|M.Sc Student||Massad Ido|
|Subject||Applying Kalman Filter in Modeling Digital Terrain Model|
from Crowdsourced-based GPS Observations
|Department||Department of Civil and Environmental Engineering||Supervisor||Dr. Sagi Dalyot|
|Full Thesis text|
are a wide variety of online resources that provide public mapping
infrastructures and geographic information. Most web-based map services, such
as Google Maps, Yahoo! Maps and Bing Maps, are mostly based on data that is
collected by authoritative mapping agencies. Alternatively, some relatively new
web-map services, such as OpenStreetMap (OSM) and Wikimapia, are based mostly
on volunteered data collected by the public (e.g., crowdsourced mapping).
Though such volunteered-based map services platforms show an increasing planar
(2D) accuracy, completeness and update-rate of their mapping infrastructure,
surprisingly, there is a lack of comparable data and accuracy measures with
respect to the third dimension, i.e., elevation; more specifically, the
topographic representation that is based on the volunteered collected data.
Most volunteered-based web-services still rely on existing open-source authoritative topographic infrastructures, and not on data collected by the volunteers. Moreover, topographic information that is open to the public and is free to use, e.g., ASTER and SRTM, is regularly available with relatively low elevation accuracy (not better than 10m) and low planar resolution (over 30m). Volunteered data, on the other hand, collected by individuals that are situated “all over” the globe, can offer with new capabilities and data-characteristics having potentially higher qualities. Since Volunteered Geographic Information (VGI) can be a powerful tool for creating and sharing geographical data that is accurate, reliable and current, that in some cases can even surpass a commercial equivalent, a question arises as to why not use the third dimension also.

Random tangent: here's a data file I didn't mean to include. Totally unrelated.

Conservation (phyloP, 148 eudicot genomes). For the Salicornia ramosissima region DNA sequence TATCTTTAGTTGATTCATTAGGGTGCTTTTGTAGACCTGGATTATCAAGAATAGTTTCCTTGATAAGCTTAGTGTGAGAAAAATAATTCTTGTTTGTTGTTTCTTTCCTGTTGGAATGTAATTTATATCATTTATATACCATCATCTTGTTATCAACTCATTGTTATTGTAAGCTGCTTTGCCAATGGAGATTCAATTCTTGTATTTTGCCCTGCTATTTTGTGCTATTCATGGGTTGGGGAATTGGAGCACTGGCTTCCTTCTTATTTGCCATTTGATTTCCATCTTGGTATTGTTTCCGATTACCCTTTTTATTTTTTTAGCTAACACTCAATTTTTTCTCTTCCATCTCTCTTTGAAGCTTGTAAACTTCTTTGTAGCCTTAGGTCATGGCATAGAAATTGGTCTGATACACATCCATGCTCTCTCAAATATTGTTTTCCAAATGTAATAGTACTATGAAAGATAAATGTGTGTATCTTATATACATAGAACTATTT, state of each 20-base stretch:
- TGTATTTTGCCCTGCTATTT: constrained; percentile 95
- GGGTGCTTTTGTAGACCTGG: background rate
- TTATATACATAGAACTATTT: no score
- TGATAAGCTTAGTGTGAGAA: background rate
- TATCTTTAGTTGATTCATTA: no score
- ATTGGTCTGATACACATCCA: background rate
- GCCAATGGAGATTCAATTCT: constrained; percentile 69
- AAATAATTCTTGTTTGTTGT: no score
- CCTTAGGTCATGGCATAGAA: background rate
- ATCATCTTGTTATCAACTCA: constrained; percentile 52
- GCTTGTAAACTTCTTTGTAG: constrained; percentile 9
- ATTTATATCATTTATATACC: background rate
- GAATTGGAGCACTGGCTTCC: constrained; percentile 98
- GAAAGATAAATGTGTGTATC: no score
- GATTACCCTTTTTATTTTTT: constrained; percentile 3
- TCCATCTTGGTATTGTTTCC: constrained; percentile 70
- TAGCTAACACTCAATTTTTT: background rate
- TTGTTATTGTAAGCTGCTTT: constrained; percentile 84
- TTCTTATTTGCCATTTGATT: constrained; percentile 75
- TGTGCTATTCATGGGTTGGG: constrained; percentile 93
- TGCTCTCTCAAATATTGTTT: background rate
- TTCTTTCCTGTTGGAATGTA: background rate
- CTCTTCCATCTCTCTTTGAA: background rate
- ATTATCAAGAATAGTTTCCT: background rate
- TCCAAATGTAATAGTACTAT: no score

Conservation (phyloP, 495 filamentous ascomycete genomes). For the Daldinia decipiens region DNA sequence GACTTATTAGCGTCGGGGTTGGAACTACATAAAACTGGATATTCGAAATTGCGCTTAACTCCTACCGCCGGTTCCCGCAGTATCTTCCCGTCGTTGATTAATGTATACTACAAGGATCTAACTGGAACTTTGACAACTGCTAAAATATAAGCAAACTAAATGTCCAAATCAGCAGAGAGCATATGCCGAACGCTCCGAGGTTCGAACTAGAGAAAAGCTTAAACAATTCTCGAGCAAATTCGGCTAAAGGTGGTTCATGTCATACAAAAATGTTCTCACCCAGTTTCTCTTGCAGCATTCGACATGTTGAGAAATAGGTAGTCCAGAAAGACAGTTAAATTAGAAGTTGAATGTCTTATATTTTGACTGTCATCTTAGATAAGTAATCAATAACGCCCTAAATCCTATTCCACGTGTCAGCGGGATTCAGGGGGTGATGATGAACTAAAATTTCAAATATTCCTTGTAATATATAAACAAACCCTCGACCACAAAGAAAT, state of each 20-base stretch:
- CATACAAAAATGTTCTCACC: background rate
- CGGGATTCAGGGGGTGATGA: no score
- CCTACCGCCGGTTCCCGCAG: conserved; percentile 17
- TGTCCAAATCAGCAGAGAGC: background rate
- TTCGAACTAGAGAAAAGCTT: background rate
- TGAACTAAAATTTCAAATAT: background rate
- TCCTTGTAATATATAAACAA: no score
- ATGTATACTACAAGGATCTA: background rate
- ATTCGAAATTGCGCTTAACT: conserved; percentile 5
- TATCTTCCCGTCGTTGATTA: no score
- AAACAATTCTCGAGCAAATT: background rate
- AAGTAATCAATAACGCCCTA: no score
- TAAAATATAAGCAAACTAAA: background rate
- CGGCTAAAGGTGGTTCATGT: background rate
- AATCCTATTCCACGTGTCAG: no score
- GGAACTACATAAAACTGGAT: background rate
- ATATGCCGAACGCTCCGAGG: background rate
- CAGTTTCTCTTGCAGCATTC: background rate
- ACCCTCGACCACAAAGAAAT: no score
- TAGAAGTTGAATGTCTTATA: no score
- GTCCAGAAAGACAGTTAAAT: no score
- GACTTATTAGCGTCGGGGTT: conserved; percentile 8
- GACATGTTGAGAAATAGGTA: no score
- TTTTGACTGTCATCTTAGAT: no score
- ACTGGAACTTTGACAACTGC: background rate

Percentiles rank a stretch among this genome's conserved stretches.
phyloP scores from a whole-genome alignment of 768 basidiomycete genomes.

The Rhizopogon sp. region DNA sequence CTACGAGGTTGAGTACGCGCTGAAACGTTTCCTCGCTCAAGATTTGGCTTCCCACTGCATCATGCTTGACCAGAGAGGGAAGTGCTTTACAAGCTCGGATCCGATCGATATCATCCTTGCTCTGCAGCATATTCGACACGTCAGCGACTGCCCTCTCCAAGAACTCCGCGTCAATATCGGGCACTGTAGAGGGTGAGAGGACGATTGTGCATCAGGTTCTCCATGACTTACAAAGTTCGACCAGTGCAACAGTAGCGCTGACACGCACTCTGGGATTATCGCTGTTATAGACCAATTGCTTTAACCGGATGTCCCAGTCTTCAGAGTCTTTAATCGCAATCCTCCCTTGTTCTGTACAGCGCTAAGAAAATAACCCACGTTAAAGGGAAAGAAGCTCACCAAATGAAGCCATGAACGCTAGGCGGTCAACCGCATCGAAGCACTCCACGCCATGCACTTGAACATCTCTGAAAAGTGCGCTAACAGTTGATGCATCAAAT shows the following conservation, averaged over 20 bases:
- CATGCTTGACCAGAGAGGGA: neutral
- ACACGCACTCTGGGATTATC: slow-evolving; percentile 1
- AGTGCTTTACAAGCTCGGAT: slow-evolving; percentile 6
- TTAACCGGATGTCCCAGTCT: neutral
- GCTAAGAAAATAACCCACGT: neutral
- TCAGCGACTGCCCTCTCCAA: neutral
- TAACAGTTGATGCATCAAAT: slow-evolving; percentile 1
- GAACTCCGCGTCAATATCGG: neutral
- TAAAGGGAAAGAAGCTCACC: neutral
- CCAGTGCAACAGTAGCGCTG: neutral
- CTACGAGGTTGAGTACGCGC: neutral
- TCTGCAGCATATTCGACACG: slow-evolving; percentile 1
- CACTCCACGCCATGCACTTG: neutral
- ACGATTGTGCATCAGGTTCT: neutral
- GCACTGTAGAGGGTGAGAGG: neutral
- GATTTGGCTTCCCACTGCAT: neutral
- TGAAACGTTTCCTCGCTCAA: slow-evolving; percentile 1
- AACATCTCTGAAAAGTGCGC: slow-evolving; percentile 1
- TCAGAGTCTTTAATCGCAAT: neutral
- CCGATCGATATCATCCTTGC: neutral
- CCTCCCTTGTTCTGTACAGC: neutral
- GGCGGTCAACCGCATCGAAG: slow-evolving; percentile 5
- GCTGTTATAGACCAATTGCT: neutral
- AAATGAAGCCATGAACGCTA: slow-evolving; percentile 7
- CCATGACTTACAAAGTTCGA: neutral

One of the key elements that enables VGI was the introduction of mobile “surveying” devices, such as smartphones and tablets, equipped with GNSS chips. Current devices can reach a position accuracy of below 8m with the use Assisted-GPS technologies; furthermore, recent tests show even greater position accuracy that is below 5m in devices as the iPhone 5, Nokia Lumia, and Asus Android tablet. In fact, some of the newer devices also combine GPS with other similar services, such as GLONASS and soon Galileo, which will improve the position accuracy even further.
This work proposes to examine the feasibility of using crowdsourced VGI working paradigm for the task of producing a reliable digital topographic representation (the bare earth) for general use. This is achieved by collecting GPS observations that are available from VG data sources, while applying a tailored 2D Kalman-filter based algorithm, aimed at reducing noise and ambiguities that exist in mobile GPS observations. This work presents this methodology, with analysis of results achieved by this implementation, showing the feasibility of this working methodology, having good results and accuracy of the generated topography.